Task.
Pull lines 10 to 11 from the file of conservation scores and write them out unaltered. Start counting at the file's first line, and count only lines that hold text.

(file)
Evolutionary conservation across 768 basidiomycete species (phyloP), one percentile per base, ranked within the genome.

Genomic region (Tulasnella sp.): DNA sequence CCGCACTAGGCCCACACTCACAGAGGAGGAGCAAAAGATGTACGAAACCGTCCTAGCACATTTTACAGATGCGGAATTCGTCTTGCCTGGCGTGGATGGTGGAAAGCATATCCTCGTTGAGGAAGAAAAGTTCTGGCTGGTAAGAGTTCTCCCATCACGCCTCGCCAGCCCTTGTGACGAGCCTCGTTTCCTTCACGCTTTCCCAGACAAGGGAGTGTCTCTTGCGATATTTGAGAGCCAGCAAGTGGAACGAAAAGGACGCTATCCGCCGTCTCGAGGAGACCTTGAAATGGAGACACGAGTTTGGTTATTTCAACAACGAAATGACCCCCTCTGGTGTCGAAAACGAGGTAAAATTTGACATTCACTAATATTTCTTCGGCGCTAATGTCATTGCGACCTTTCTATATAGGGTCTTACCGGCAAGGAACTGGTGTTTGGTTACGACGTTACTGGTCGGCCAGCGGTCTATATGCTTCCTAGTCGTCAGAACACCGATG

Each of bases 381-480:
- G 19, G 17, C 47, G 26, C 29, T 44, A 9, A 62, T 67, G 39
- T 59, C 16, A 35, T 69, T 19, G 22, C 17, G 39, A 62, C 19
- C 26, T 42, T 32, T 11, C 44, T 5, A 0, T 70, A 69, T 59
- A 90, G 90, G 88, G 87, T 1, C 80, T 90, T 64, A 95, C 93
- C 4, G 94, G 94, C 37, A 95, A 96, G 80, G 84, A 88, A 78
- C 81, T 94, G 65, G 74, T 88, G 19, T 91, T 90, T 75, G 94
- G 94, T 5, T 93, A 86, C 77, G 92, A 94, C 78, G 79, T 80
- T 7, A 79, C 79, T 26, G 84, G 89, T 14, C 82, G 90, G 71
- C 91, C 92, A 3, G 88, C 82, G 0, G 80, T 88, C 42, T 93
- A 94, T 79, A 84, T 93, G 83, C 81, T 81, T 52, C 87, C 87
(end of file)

- G 94, T 5, T 93, A 86, C 77, G 92, A 94, C 78, G 79, T 80
- T 7, A 79, C 79, T 26, G 84, G 89, T 14, C 82, G 90, G 71